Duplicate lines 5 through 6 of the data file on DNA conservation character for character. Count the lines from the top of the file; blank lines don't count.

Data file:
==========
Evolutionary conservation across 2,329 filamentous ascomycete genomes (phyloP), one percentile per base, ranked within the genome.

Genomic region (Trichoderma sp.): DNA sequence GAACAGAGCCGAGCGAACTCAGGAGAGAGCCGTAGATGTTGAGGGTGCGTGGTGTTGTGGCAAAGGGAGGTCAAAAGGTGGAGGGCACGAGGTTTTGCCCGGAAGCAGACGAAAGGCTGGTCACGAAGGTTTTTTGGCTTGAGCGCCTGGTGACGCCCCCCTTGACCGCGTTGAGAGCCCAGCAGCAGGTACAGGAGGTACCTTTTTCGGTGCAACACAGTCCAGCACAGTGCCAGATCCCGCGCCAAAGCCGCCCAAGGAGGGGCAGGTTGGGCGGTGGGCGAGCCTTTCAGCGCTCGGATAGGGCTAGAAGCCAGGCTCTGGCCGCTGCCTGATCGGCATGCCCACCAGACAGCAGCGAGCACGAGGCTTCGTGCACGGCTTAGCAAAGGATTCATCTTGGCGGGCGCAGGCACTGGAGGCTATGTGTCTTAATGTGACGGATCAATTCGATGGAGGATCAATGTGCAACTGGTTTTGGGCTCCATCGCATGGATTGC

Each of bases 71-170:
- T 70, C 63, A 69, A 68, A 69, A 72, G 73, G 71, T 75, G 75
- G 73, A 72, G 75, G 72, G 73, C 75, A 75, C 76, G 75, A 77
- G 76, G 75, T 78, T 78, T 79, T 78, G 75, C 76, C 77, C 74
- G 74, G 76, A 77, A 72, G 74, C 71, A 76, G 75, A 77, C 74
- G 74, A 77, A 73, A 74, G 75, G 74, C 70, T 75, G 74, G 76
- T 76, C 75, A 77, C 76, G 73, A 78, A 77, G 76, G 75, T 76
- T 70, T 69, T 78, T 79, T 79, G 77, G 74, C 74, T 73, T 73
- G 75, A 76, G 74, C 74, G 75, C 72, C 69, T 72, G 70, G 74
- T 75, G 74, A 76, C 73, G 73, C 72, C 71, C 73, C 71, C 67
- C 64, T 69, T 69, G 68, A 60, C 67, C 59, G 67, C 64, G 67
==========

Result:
- G 73, A 72, G 75, G 72, G 73, C 75, A 75, C 76, G 75, A 77
- G 76, G 75, T 78, T 78, T 79, T 78, G 75, C 76, C 77, C 74